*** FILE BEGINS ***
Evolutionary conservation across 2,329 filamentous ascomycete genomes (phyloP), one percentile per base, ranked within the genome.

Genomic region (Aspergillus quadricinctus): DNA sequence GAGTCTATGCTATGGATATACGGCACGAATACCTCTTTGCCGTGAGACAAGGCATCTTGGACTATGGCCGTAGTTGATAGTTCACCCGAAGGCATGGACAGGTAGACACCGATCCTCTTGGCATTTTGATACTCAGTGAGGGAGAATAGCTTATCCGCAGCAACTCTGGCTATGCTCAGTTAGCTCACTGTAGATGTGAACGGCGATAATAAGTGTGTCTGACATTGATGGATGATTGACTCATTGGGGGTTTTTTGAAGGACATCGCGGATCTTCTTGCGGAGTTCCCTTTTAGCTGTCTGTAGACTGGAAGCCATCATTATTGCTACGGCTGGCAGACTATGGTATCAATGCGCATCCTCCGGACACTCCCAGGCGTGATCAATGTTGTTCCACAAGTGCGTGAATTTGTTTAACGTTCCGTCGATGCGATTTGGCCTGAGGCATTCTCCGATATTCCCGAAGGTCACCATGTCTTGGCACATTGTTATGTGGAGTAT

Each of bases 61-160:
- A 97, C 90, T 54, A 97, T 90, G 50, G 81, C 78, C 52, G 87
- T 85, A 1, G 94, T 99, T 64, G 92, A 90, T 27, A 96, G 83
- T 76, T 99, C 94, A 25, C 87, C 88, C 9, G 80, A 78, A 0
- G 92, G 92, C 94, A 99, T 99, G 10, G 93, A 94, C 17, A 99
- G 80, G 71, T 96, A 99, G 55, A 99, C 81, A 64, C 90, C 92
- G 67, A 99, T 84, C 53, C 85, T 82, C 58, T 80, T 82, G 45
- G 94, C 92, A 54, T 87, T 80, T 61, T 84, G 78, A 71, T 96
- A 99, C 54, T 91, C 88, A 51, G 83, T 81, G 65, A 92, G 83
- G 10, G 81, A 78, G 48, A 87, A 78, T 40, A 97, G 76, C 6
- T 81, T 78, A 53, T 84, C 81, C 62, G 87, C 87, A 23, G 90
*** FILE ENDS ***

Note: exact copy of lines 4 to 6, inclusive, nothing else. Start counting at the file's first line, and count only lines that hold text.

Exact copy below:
- A 97, C 90, T 54, A 97, T 90, G 50, G 81, C 78, C 52, G 87
- T 85, A 1, G 94, T 99, T 64, G 92, A 90, T 27, A 96, G 83
- T 76, T 99, C 94, A 25, C 87, C 88, C 9, G 80, A 78, A 0